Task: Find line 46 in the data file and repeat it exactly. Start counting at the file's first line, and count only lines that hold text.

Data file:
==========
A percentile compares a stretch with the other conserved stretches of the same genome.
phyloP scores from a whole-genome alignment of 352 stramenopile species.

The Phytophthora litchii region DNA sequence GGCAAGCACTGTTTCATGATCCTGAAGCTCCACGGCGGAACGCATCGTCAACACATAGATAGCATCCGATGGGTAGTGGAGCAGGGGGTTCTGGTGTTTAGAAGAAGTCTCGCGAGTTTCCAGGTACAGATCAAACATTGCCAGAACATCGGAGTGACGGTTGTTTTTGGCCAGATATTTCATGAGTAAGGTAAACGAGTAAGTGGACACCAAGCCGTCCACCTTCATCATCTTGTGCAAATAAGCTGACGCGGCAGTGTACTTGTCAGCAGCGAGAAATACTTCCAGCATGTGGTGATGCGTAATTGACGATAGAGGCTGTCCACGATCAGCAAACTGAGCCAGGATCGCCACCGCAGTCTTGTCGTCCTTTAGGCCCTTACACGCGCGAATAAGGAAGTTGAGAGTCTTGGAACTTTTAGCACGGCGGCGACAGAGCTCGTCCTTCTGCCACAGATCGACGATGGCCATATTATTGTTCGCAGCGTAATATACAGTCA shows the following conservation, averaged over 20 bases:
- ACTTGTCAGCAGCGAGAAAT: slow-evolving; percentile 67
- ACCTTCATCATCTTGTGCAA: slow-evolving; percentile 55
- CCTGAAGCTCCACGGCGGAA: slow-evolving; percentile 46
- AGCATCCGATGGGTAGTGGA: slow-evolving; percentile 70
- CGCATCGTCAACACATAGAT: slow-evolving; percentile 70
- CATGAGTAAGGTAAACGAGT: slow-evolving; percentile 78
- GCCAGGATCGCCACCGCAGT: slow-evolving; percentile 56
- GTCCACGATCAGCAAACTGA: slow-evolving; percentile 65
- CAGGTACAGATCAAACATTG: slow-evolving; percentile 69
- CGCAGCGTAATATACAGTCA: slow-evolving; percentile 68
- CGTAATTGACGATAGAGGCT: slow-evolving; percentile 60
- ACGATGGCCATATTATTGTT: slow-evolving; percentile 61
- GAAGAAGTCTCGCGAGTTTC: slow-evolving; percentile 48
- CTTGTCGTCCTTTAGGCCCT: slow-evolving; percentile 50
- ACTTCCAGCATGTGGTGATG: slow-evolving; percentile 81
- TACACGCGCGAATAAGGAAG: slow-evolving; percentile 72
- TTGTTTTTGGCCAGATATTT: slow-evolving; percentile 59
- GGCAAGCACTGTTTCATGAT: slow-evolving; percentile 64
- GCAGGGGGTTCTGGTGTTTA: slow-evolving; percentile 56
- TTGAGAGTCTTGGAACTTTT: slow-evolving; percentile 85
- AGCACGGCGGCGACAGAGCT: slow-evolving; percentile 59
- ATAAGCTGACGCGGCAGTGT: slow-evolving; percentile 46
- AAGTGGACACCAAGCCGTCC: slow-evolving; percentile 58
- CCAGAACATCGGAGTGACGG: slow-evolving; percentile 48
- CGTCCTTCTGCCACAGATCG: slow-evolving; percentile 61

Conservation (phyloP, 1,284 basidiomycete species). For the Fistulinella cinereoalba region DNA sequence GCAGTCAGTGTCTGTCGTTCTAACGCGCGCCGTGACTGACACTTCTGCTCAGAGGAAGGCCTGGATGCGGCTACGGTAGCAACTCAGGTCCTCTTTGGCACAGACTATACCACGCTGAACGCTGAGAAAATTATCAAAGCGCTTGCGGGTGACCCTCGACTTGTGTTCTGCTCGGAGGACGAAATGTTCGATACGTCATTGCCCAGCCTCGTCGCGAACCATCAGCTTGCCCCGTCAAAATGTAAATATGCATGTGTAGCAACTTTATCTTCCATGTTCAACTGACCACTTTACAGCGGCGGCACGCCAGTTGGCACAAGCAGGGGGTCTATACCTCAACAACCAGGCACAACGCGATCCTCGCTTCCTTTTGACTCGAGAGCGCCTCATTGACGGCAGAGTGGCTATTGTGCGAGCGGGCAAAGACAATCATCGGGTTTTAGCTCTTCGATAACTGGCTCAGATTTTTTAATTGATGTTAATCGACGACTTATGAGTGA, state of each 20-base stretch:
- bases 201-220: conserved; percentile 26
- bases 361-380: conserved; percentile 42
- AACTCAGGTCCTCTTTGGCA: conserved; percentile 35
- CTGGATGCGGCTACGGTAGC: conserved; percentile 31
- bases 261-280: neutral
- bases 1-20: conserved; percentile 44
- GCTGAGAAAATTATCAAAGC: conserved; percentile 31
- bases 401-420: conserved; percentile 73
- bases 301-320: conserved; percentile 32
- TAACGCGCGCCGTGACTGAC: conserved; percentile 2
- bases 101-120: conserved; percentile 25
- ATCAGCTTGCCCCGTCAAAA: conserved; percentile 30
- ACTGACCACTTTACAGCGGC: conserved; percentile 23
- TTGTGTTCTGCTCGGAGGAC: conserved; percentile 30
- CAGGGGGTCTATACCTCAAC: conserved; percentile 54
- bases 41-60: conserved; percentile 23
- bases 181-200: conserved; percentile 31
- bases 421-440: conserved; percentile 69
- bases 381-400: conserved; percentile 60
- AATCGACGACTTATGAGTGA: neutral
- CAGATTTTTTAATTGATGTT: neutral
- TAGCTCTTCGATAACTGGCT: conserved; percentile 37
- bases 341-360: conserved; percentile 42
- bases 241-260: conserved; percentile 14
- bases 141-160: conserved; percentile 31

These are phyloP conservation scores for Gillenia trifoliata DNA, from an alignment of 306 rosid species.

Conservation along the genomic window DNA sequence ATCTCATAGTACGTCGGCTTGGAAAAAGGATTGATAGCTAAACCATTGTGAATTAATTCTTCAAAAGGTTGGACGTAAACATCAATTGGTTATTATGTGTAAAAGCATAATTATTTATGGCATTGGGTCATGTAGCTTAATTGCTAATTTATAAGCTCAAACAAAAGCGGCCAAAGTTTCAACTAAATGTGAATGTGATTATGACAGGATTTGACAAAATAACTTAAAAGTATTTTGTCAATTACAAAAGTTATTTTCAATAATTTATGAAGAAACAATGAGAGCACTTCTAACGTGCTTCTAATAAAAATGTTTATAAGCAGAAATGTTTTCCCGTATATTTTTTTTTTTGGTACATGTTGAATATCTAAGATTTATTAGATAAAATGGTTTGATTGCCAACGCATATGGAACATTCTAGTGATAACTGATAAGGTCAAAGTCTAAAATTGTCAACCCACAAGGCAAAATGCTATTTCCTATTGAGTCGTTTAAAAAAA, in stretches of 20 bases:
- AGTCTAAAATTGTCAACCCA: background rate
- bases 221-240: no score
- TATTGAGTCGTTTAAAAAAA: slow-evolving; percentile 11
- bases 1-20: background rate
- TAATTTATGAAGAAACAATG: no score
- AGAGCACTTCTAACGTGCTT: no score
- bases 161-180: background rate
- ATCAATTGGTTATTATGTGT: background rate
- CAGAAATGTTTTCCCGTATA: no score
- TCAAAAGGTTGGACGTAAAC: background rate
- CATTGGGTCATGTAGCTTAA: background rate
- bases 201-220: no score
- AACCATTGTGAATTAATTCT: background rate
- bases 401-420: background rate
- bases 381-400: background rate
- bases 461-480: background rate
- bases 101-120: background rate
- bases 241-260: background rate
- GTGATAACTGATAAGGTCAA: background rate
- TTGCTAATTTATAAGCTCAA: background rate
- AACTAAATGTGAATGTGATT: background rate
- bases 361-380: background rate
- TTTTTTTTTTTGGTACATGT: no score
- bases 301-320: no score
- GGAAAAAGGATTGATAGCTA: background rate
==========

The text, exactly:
- bases 181-200: conserved; percentile 31